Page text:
Yorkshire and the Humber MEP Mike Hookem said he was resigning as deputy whip in the European Parliament after the chief whip, Stuart Agnew, declared his support for Anne Marie Waters.
Ms Waters, who founded the Sharia Watch pressure group and who has called Islam "evil", is one of 11 candidates cleared to run in the leadership contest by the Ukip national executive committee.
In a statement, Mr Hookem said he was not prepared to "turn a blind eye" to extremism.
"I strongly disagree with the views Ms Waters and Mr Agnew promote and I would like to put as much distance between me and them as possible," he said.
"If I were to continue in my position of deputy whip, I would be seen as supporting or at the very least turning a blind eye to extreme views and this is not something I am prepared to do."
"I am not a racist and have never campaigned on race issues. While I do believe in controlled immigration, this position is about 'space rather than race'; and I am not prepared to support someone who seeks to single out a section of our society simply due to their religious beliefs."
Mr Hookem's resignation came after Ukip deputy leader Peter Whittle - who is also running for the leadership - defended Ms Waters' right to be a candidate.
"The whole thing was done very rigorously. There was a vetting process. We all had to go through it and if you all get through that then you absolutely have the right to stand. That means Anne Marie should be able to stand," he told the BBC Radio 4 Today programme.
However in a letter to interim Ukip Steve Crowther, Mr Hookem said he was not prepared to continue as a whip due to Mr Agnew's support for a candidate who is "not a fit and proper person to carry this party forward as its leader".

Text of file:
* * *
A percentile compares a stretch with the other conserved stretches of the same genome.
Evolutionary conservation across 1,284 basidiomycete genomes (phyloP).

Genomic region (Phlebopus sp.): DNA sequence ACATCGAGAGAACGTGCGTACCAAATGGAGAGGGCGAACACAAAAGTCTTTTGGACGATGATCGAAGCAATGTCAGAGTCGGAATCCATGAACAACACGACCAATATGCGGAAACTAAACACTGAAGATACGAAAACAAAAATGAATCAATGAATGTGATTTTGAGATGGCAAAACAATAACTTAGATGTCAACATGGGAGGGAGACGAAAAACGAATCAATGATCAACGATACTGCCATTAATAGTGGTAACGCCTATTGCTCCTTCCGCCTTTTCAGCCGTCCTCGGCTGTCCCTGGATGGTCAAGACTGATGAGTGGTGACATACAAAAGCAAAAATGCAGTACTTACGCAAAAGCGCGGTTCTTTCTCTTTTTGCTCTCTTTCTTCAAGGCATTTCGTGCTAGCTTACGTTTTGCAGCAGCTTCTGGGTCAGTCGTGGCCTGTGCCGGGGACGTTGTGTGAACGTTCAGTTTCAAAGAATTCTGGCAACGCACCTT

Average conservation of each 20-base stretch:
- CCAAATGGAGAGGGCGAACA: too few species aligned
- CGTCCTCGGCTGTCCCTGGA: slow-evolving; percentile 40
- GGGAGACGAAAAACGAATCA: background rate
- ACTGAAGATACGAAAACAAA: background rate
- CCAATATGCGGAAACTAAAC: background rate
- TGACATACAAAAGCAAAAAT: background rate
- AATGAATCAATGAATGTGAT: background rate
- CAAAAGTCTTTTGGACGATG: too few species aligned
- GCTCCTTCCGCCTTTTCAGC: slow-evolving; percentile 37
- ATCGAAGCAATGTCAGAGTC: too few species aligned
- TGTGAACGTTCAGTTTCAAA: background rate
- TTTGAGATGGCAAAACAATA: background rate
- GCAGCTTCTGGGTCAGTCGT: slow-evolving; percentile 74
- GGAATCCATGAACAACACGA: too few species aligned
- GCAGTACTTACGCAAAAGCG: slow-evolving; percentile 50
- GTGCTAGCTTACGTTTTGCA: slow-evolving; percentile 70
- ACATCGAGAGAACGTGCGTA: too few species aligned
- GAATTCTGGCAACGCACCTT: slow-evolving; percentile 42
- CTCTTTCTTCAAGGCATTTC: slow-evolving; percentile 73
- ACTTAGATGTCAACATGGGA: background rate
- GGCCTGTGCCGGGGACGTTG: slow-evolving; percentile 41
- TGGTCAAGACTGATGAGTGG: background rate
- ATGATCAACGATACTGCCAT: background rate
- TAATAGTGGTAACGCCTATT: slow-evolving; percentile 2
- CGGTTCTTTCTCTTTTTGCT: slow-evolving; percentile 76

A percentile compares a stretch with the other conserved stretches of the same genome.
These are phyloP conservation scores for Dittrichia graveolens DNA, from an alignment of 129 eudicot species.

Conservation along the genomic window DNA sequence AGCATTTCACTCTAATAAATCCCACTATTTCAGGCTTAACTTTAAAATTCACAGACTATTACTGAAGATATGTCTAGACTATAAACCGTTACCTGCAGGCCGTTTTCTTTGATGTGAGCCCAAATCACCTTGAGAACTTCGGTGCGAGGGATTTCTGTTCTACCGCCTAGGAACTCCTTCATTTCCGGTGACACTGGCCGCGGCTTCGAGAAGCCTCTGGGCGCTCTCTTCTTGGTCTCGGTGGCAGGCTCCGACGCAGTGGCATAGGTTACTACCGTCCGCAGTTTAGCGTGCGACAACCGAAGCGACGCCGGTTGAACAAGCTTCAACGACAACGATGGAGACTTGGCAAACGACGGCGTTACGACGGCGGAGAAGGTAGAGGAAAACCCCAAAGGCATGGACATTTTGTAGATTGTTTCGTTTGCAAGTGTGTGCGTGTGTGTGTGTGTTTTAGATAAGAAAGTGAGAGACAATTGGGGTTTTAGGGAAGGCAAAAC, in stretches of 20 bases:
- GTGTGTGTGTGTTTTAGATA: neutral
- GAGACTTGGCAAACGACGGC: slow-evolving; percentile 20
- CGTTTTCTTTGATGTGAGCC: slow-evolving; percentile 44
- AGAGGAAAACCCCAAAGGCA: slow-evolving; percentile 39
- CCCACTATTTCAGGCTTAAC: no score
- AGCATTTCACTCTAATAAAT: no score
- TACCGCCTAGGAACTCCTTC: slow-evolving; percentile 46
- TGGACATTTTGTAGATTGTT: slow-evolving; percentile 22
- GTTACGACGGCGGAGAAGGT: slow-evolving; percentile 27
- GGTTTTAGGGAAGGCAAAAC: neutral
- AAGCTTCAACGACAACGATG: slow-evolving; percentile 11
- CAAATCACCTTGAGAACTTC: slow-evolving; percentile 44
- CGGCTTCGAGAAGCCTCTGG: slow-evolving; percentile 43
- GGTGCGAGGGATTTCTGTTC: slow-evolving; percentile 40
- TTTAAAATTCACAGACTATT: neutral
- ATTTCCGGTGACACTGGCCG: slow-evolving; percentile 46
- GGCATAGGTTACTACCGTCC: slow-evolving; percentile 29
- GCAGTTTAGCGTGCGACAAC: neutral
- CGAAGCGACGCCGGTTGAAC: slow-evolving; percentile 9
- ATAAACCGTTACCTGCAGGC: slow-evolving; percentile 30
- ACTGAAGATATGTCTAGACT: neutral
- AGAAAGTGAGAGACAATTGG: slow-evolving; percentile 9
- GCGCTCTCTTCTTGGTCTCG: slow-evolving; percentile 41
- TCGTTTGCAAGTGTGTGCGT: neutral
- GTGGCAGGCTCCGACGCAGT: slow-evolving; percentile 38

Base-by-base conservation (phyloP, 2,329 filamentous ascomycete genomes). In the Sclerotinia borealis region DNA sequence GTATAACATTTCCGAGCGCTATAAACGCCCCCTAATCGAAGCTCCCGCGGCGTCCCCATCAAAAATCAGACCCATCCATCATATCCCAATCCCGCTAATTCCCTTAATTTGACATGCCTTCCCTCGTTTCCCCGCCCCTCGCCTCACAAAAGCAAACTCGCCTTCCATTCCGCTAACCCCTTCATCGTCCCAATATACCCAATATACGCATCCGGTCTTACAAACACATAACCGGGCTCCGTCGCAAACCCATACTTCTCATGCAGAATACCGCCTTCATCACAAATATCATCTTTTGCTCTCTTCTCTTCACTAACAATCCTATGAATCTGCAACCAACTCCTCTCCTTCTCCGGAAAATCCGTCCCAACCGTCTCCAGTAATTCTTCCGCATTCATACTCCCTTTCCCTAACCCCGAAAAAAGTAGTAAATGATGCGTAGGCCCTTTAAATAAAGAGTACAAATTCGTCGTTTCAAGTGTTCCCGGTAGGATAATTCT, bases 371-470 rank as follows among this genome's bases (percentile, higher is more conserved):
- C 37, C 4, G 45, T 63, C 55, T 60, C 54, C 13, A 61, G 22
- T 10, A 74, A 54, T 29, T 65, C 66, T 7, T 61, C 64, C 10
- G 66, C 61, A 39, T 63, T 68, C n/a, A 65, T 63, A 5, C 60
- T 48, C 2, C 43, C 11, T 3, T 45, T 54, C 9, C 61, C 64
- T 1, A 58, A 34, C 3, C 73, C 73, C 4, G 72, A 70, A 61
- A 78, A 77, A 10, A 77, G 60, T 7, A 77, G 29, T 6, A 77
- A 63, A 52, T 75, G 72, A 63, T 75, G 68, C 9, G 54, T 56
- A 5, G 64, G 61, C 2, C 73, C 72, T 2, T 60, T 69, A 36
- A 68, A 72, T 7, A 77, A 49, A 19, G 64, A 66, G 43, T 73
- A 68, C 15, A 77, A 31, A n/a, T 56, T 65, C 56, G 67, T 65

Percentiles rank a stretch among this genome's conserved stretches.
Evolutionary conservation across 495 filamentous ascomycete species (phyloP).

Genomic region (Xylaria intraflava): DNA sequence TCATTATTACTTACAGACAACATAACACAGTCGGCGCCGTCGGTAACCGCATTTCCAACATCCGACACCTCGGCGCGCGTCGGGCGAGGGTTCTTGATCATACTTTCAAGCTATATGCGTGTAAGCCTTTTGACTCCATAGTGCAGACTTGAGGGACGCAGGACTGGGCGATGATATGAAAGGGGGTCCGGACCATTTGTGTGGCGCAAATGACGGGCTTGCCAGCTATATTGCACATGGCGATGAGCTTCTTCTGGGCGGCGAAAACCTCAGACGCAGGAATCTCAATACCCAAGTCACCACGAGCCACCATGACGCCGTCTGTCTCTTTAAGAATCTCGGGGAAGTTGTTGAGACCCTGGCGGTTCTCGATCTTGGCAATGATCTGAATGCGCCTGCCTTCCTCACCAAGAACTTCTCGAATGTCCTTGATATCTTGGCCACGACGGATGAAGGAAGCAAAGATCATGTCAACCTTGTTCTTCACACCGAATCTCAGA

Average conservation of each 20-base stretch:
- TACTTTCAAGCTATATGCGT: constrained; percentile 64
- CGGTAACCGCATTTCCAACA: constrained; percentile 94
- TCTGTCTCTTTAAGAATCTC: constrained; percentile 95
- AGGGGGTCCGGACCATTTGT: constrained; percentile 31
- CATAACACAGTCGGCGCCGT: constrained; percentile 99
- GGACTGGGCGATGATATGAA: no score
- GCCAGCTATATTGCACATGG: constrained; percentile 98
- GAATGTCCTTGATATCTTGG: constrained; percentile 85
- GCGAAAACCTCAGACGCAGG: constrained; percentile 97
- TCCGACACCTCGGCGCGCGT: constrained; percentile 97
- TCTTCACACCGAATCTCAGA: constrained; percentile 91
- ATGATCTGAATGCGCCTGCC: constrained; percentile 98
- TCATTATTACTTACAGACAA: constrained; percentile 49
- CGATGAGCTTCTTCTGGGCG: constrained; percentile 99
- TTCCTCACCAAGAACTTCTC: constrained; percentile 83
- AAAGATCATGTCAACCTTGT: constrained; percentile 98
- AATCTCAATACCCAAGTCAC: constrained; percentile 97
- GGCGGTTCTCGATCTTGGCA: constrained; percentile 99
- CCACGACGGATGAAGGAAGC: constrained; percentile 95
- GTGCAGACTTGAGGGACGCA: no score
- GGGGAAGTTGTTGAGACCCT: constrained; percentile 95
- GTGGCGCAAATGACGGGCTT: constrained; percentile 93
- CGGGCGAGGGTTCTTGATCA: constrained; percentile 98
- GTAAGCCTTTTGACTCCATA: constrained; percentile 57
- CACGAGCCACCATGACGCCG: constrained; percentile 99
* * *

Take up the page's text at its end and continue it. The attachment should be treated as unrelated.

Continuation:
Mr Hookem said he was disturbed by comments by Mr Agnew that he "looks forward to telling his grandchildren in the future how he helped in the fight against Muslims," and would keep a scrapbook of communications from those who disagreed.
"Let Agnew add this to his scrapbook!" he said, in reference to his resignation letter.
The row suggests that the party, already known for the intensity of the infighting among senior figures is facing another bruising contest as it seeks a successor to Paul Nuttall.
Ms Waters' candidacy has divided the party, with some members threatening to quit, while former leader Nigel Farage has warned Ukip will be "finished" if it goes down the road of becoming an anti-Islam party.
Mr Whittle, however, insisted that Ukip was right to speak out on issues like the rising numbers of Islamic Sharia courts in the UK which other parties avoided.
"There are at least 80 courts that we know about. The problem is that the people who suffer the most in these courts tend to be women because they are often about domestic issues and often women who go before the courts don't actually know their rights as a British woman," he said.
"There has got to be one legal system. Certain things happen in Sharia courts which do go against the spirit of our laws."
Mr Whittle denied that his comments were anti-Isalmic. While he acknowledged that the rulings of such courts were not legally binding, he said there was great pressure on participants to accept their findings.